If your parent had some assets, just not enough to pay all the debts, your state's probate court has a distinct list of what bills get priority. The details vary somewhat by state, but California's list is fairly typical:

  • Expenses for administering the estate, which can include court costs, attorney's fees and executor's fees.
  • Mortgages, tax liens and other secured debt, to the extent that the sale of the asset can pay off the loan. Leftover debt generally drops to the bottom of the priority list.
  • Funeral expenses.
  • Expenses from the last illness, including hospital, doctor, caregiver and pharmacy bills.
  • A family allowance, which is typically a stipend that allows a surviving spouse and any minor children to pay essential living costs.
  • Wage claims by any employees.
  • All other debt.

Tax debt is typically considered to be among the highest-priority debts, equivalent to a lien on any property the dead person owned. Phelps handled one case where a woman with dementia failed to file tax returns for several years, and her entire $50,000 estate was eaten up by taxes, penalties and interest.


Also, hospitals and other caregivers may be fairly aggressive about trying to collect their share, knowing that they're high on the priority list, Phelps said. She recommends trying to negotiate settlements with them once you've inventoried all the debts and available assets, particularly if your parent wasn't fully insured.

Unfortunately, the uninsured are often charged far more than an insurance company or Medicare pays for the same services.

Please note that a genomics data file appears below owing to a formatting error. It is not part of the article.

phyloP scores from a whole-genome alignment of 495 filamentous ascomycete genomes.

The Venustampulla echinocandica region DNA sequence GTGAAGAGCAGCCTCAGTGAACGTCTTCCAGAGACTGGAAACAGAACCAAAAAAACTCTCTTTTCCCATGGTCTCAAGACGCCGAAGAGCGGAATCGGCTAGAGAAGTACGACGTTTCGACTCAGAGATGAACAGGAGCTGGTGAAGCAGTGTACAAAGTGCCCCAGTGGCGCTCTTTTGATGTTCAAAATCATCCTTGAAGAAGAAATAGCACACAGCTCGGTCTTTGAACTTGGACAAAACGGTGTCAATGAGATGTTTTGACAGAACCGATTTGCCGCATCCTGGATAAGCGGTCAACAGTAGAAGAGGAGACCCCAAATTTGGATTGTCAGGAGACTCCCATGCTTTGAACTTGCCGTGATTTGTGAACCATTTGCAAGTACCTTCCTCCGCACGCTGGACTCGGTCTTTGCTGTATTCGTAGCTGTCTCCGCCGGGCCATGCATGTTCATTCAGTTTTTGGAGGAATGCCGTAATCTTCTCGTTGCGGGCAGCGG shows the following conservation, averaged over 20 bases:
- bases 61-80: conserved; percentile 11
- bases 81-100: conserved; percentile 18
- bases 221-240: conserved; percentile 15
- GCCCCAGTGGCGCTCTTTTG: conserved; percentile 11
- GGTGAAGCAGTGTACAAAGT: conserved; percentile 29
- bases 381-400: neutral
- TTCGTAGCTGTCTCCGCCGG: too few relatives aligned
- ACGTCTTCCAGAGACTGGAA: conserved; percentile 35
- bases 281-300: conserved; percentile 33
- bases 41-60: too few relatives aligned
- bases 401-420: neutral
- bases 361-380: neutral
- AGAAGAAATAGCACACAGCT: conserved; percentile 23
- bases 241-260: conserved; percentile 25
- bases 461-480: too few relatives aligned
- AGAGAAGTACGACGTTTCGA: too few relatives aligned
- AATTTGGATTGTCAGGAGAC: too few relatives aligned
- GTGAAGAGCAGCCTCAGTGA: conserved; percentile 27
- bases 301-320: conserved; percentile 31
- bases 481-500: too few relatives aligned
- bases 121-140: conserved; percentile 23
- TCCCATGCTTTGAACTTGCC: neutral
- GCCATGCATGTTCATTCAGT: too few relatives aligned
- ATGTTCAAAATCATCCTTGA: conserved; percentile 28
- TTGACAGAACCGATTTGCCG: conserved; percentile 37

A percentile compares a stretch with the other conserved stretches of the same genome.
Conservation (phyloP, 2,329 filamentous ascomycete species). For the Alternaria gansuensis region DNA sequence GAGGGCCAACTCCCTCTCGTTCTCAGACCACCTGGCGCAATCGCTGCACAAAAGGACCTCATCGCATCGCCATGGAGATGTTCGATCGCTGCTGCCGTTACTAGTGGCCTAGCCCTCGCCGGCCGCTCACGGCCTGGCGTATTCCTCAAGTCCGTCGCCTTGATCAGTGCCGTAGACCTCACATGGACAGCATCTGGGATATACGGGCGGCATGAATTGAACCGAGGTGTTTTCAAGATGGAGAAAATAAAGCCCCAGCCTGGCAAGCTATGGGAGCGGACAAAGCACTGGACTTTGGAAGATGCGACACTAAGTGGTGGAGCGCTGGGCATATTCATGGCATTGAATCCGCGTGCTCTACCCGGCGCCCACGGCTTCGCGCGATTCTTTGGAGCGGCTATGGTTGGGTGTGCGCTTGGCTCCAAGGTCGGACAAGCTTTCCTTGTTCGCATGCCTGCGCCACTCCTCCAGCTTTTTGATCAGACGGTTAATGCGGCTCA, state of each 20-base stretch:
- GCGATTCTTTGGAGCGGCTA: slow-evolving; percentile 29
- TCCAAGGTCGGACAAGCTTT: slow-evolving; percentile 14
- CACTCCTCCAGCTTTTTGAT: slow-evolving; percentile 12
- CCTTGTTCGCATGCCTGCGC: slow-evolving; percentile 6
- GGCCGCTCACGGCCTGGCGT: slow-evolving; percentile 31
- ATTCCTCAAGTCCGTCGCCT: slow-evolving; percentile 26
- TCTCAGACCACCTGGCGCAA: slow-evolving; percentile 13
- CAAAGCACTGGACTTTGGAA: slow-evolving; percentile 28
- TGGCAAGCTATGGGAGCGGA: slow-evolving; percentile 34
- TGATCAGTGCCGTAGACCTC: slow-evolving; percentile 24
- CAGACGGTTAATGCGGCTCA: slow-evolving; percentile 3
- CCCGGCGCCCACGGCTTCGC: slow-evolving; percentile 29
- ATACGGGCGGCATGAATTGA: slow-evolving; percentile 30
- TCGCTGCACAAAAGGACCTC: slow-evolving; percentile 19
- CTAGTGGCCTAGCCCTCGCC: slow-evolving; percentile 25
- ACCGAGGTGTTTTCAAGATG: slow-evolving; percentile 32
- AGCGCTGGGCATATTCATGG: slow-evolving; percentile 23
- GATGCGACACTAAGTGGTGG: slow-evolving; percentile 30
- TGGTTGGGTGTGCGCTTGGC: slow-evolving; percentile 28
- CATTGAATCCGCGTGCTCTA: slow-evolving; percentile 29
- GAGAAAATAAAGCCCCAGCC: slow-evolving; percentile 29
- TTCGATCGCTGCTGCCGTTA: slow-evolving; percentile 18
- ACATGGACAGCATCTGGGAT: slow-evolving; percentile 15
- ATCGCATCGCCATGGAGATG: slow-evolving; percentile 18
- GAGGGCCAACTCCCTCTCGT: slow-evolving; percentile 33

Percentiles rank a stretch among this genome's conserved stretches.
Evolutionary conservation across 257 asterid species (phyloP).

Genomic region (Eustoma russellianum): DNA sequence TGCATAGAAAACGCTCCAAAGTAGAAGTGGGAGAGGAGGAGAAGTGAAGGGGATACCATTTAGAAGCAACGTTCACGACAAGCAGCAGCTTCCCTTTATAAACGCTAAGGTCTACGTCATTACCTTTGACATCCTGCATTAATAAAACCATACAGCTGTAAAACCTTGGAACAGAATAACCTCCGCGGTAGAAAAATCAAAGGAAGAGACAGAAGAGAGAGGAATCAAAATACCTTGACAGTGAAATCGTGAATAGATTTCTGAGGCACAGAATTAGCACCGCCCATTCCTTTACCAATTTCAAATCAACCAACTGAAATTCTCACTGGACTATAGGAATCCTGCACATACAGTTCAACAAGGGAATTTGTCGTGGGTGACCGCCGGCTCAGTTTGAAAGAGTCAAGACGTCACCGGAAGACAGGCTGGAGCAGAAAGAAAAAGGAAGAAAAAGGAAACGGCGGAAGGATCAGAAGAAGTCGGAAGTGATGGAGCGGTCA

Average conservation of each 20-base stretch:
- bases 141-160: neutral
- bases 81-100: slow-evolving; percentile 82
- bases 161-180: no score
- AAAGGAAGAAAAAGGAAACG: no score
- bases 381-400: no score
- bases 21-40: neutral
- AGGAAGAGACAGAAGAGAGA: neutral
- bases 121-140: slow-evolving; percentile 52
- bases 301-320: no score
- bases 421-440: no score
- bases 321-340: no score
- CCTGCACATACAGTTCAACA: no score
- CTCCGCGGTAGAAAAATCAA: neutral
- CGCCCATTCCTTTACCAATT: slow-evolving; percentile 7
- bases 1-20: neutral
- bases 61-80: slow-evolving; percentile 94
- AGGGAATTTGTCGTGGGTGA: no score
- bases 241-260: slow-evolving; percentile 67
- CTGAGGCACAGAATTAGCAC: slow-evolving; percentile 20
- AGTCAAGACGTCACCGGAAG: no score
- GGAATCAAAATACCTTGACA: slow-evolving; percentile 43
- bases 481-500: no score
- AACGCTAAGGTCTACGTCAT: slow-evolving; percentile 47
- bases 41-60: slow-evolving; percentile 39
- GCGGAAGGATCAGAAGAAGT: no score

"A doctor might charge $100 but accept $25 as full payment from an insurer," Phelps said. "You may be able to negotiate the bills down substantially . . . especially if you say something like, 'If you accept this (offer), I can send you a check today,' and then do it."

If there's anything left for the credit card companies and other creditors, you'll generally divide the remainder by the number of creditors, Phelps said.

What you can do before they die

If you or your parents find it hard to discuss finances, Phelps recommends setting up (and probably paying for) a session with an elder-law or estate-planning attorney who can review their financial situation and offer advice. Changing beneficiaries or the title to assets, for example, could help survivors better pay bills and protect property from creditors. If your folks are insolvent and struggling to pay their bills, a bankruptcy filing could be a better option than waiting to fend off creditors after their death.

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If nothing else, try to scope out your parents' wishes about funeral services, keeping costs in mind. If they'd be happy with lower-cost options, like cremation, ask them to put those preferences in writing to avoid family battles later. If your parents can't prepay their burial expenses and there likely won't be any assets to tap, talk to your siblings about sharing the costs before the inevitable happens. Otherwise, you might find yourself entirely on the hook, since burial costs aren't one of the bills that can be put off.

"The funeral home," Phelps said, "is going to want to be paid."

Liz Weston is the Web's most-read personal-finance writer. She is the author of several books, most recently "The 10 Commandments of Money: Survive and Thrive in the New Economy" (find it on Bing). Weston's award-winning columns appear every Monday and Thursday, exclusively on MSN Money. Join the conversation and send in your financial questions on Liz Weston's Facebook fan page.